These investments become far more enticing when they can be used as collateral to attain a fiat loan at any given time without losing out on potential rises in crypto market prices. With the wealthiest crypto investors sporting net worths of over $1 billion in some cases, many see it as imperative that investors be able to chase those funds while remaining liquid, which means the ability to back fiat loans with crypto portfolios, as is possible with stocks and other assets.

While there are some hurdles that vary on a lender-by-lender basis, such as the fluctuating nature of cryptocurrencies’ value, these crypto-backed fiat loans aim to provide liquidity for borrowers who don’t want to liquidate their crypto portfolios but need cash on hand. And they represent yet another step toward more widespread adoption of cryptocurrencies as a mainstream asset class. 

Companies Trying to Solve This Problem

  • Salt – Crypto backed fiat loans with significant market share.
  • Unchained Capital – Working to provide liquidity and other financial services for crypto assets. Check out our interview with the CEO in Episode 19 of Blockchain Disruption.
  • DrawBridge Lending  Providing crypto-backed fiat loans for the new crypto wealth class. Check out our interview with the CEO in Episode 14 of Blockchain Disruption.
  • Jibrel  Tokenizing any financial asset. 
  • ETHLend Leveraging the Ethereum blockchain for crypto lending. 

Reducing Mortgage Fraud

By any metric, mortgage fraud is a massive problem, and not one that is getting better. In Q1 2018, the national mortgage application fraud index rose for the seventh straight quarter. That spells a rate of mortgage fraud that is at its highest point in seven years, with one in every 109 mortgage applications showing signs of fraud. That’s up from Q2 2017, when a total of 13,404 mortgage applications were determined to be fraudulent.

Several factors, including a shift from a refinance-heavy market to a purchase market, are causing the rise in fraud, and ultimately more fraud means higher costs for lenders, brokers, and borrowers alike. The persistence of mortgage fraudsters is actually astounding, with a 12.4% rate of year-over-year growth in the mortgage fraud risk rate. Combating this issue is the top priority for the industry, but the current systems have obviously not worked in rooting out the problem. And with mortgage fraud costing $2.5 billion circa 2008, that burden on the industry is immensely higher now, which means an innovative solution may be in order.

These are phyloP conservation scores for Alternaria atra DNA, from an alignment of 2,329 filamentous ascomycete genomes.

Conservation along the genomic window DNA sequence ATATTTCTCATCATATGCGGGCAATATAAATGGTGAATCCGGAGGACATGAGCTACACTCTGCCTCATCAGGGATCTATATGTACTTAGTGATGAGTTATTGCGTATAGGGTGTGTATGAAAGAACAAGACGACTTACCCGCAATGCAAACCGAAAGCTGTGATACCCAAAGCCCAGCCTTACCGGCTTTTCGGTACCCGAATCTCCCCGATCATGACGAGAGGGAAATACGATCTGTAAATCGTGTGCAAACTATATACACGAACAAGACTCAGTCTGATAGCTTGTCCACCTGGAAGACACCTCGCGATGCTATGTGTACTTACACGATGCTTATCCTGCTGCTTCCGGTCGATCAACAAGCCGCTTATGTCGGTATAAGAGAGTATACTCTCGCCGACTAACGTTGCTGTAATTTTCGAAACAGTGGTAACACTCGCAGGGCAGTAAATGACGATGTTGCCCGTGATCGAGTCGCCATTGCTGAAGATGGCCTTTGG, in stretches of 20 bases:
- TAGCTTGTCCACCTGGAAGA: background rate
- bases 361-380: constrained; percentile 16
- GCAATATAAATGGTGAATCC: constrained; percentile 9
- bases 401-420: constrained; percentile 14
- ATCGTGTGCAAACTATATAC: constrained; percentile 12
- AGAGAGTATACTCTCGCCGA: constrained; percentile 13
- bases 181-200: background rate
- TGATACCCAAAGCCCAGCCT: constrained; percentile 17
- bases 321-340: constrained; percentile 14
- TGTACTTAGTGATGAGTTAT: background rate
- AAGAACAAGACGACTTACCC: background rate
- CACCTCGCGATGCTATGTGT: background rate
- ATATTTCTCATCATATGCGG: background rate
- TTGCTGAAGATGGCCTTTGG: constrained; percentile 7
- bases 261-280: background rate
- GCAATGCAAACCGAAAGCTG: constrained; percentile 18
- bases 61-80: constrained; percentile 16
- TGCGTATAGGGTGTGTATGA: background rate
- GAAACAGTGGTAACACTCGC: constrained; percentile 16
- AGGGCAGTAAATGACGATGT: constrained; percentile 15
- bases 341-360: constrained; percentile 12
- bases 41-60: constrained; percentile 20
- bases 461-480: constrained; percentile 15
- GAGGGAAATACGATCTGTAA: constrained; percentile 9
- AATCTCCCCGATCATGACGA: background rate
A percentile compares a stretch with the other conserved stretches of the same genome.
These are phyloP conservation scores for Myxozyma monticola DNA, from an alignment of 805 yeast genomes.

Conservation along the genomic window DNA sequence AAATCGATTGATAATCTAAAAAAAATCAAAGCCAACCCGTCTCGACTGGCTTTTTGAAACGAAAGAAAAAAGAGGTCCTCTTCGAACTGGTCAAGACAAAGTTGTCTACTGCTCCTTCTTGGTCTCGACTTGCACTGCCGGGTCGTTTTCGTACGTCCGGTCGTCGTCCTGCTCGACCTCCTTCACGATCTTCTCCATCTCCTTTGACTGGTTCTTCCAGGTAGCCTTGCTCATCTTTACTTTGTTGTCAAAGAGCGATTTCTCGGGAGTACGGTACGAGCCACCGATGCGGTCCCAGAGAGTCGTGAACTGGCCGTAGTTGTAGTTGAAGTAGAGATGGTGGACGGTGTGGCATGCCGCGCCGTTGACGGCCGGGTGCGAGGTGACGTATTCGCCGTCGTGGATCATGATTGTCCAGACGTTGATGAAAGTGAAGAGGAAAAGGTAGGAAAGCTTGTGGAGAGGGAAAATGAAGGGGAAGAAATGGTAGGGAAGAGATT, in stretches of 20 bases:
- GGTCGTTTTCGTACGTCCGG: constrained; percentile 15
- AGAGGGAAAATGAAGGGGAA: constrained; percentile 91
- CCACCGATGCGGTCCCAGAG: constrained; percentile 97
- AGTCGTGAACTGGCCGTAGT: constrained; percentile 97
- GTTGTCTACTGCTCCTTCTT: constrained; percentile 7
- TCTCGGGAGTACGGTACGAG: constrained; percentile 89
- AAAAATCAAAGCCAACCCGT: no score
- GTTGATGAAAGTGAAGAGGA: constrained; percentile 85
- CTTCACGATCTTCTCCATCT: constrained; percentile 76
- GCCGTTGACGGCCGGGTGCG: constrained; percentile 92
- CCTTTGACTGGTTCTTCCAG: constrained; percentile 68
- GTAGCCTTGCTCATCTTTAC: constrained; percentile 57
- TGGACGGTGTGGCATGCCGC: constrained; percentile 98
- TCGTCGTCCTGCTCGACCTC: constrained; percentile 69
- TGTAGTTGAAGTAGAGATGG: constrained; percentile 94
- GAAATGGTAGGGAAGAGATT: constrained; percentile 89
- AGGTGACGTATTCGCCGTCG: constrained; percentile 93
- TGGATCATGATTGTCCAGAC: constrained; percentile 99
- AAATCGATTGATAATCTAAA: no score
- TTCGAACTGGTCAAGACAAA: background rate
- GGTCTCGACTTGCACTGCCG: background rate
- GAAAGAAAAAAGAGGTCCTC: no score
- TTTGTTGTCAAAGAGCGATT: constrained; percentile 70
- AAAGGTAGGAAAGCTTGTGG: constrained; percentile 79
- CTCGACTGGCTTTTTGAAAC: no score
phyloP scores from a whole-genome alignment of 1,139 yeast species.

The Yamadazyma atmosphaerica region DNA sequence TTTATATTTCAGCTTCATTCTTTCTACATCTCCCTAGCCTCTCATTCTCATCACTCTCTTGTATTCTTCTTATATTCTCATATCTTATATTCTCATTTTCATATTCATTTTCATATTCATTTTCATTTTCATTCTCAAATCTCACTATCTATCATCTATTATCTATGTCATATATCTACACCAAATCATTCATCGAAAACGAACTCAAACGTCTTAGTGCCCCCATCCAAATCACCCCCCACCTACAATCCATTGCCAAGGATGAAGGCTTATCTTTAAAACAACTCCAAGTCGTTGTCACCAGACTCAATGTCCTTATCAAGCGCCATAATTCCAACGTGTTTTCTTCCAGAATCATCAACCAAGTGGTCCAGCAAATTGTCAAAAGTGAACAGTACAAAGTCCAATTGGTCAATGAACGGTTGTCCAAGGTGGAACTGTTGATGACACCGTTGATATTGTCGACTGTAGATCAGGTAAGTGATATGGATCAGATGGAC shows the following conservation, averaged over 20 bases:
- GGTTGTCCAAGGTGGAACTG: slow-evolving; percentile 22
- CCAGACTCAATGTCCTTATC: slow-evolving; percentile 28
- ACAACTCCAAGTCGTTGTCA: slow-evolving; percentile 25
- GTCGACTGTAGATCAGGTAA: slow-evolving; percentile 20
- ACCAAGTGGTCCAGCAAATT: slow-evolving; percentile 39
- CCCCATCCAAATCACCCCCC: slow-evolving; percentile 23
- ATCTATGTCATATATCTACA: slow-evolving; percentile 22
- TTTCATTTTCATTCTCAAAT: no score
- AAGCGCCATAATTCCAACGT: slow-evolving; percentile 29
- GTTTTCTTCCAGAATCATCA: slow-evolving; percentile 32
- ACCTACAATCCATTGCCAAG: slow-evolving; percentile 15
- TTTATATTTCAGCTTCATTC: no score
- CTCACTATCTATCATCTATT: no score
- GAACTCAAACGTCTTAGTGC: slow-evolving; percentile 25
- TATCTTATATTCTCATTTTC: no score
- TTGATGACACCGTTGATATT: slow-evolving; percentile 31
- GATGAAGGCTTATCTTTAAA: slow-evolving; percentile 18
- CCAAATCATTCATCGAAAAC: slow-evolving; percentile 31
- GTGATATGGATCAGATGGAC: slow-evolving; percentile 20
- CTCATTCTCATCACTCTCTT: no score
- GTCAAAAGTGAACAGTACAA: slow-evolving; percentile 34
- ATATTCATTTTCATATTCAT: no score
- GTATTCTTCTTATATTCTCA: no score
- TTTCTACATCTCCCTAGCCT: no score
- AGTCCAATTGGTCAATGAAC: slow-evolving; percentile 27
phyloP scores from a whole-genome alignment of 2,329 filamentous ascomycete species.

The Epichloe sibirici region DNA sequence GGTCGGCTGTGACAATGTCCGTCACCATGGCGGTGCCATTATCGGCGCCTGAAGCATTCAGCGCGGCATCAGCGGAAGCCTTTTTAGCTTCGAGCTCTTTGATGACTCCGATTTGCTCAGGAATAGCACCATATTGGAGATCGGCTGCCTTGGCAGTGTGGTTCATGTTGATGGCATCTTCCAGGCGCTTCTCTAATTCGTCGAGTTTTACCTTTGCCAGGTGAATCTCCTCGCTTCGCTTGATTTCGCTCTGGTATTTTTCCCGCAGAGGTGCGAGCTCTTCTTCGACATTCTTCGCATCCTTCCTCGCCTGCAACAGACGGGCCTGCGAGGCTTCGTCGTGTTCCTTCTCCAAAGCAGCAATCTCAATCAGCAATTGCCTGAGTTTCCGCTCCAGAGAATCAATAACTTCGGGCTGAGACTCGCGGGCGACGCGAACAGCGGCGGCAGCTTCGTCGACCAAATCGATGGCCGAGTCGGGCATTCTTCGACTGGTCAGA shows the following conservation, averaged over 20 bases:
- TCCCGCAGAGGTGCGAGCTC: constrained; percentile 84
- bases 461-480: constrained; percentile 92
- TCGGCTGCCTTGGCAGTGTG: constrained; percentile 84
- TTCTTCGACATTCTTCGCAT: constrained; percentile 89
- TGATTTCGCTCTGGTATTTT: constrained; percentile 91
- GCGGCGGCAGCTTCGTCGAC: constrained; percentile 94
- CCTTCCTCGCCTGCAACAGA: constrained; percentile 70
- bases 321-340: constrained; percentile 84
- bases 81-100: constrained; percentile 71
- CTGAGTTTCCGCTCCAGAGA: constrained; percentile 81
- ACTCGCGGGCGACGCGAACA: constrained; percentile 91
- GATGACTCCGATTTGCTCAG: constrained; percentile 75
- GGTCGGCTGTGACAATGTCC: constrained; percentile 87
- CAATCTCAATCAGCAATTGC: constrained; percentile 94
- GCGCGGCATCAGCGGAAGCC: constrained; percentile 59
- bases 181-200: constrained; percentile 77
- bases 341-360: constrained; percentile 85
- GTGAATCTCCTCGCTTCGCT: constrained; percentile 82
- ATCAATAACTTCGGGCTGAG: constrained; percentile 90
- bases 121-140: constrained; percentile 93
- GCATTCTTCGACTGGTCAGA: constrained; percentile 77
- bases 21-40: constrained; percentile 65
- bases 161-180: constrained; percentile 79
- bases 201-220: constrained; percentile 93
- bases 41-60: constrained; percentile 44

Startups have proposed a solution: a blockchain-enabled platform that brings together lenders, brokers, and borrowers on a secure digital platform. With hosts procuring financial documents such as pay stubs and tax histories from verified sources, the risk of fraud becomes drastically reduced. These blockchain mortgage marketplaces will come in many different stylistic formats and layouts, but all will seek to make the mortgage lending process more straightforward, cost-effective, and risk-averse than legacy alternatives.

Companies Trying to Solve This Problem

  • Meridio Using blockchain to verify asset ownership and reduce fraud. Check out our interview with Meridio on Episode 17 of Blockchain Disruption.
  • Block66 Building data solutions on the blockchain to end mortgage fraud.
About Sam Mire

Sam is a Market Research Analyst at Disruptor Daily. He's a trained journalist with experience in the field of disruptive technology. He’s versed in the impact that blockchain technology is having on industries of today, from healthcare to cannabis. He’s written extensively on the individuals and companies shaping the future of tech, working directly with many of them to advance their vision. Sam is known for writing work that brings value to industry professionals and the generally curious – as well as an occasional smile to the face.